Towards the end of his playing career Roberto Di Matteo told Chelsea’s matchday programme he did not intend to become a manager, and after premature retirement, forced upon him after a broken leg, Di Matteo took a step away from football and moved into business and finance.
A decade on, the Italian occupies the manager’s office at Stamford Bridge with a Champions League medal hanging around his neck. What happened?
‘People change!’ he laughs, recalling his earlier attitude. ‘I don’t know what it was, age perhaps. I was still playing then.
‘When you’re a football man you are hooked, it’s like an addiction. You can live without it for a little while but the addiction is always there, and I just felt at some point that I wanted to live those moments during the week where you are tense, you feel the adrenalin and the emotions that you don’t get in another job. I’ve had it all my life and I can live without it for a little while but it’s always there, I had the fire in my belly again and wanted to do something in football.
‘I still had a great time doing other things. There is a time in life for everything, and it was the right time for me after my injury to finish that chapter in my life, get away from it and then begin a new one.
‘I think it helped me, it gave me some balance, but I didn’t see coming back into football as unfinished business. I was very happy with my career. Some people finish their career with age, some others with injury and others with their own decision, everybody is different but I never felt like it was unfinished business.’
Appointed manager of MK Dons in the summer of 2008, the former midfielder earned promotion into the Premier League at West Bromwich Albion, where his side impressed on their return to the top flight before a run of poor results saw him dismissed in early 2011. Andre Villas-Boas approached him to be number two at Stamford Bridge that summer, and after the Portuguese departed in the spring, Di Matteo took the reins and has not looked back.
Popular with his players and with a calm exterior, he lists a number of coaches from his own playing career that have influenced his management style.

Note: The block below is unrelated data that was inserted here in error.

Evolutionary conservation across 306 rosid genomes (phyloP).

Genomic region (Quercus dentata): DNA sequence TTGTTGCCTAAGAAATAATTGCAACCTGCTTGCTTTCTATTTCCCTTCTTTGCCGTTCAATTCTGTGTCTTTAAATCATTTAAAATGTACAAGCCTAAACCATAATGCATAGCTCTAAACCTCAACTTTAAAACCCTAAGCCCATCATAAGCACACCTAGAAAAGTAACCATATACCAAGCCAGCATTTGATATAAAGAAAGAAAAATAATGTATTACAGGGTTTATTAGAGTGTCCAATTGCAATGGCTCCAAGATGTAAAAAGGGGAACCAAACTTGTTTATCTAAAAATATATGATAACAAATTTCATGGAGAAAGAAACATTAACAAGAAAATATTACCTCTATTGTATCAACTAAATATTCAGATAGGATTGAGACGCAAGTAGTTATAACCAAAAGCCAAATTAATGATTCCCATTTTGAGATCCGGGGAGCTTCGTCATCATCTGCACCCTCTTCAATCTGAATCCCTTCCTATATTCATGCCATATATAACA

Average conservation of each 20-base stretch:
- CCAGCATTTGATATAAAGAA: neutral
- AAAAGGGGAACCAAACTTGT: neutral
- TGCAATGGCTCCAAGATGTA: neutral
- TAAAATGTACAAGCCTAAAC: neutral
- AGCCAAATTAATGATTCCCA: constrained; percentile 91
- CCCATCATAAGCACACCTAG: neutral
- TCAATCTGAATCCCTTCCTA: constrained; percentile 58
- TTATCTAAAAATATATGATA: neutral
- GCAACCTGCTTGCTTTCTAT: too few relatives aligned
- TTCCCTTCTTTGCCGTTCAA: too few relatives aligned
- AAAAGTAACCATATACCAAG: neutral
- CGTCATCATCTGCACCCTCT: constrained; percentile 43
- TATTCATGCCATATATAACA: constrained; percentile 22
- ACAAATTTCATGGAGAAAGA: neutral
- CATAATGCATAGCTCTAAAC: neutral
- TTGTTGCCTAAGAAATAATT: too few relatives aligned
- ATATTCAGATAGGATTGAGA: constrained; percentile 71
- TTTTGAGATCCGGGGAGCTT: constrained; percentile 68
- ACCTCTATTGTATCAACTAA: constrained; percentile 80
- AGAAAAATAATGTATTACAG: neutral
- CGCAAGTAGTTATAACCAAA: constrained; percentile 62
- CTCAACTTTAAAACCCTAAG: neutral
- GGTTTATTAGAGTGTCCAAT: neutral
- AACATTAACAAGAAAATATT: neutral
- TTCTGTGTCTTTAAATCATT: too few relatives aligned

‘Arrigo Sacchi in many ways, Dino Zoff was my first manager at Lazio, I had a Swiss coach, Rolf Fringer, who became national team coach, and Ruud Gullit here in England,’ he says, explaining the balance between Italian caution and Dutch flair that seems to have instilled itself in his side.
So far this season he has been able to gel the incoming talents of Eden Hazard, Oscar, Victor Moses with the majority of his existing squad, reducing the average age but maintaining results.
He has been helped by the presence of Steve Holland and Eddie Newton, the latter whom he brought in upon his appointment having had him at his side in his previous roles, and the 42-year-old believes he is surrounded by the perfect team.
‘We’ve a good understanding among the technical staff,’ he says. ‘They are very supportive and both have good knowledge of the game. We’ve developed a strong trustworthy group, and we have [conditioning coach] Chris Jones and [goalkeeping coach] Christophe Lollichon with us as well, so I’m happy with the management staff.
‘This last week has been quite quiet for us – we’ve basically trained and coached the Under-21 team. We’ve had the groups together because we had only six players, last international break it was three, so it’s good for us to take a look at the younger players and good for them to be involved with us.’
With crucial games to come over the next fortnight, things are about to become very busy again. But as he says himself, Di Matteo will relish it. There is nowhere else he would rather be.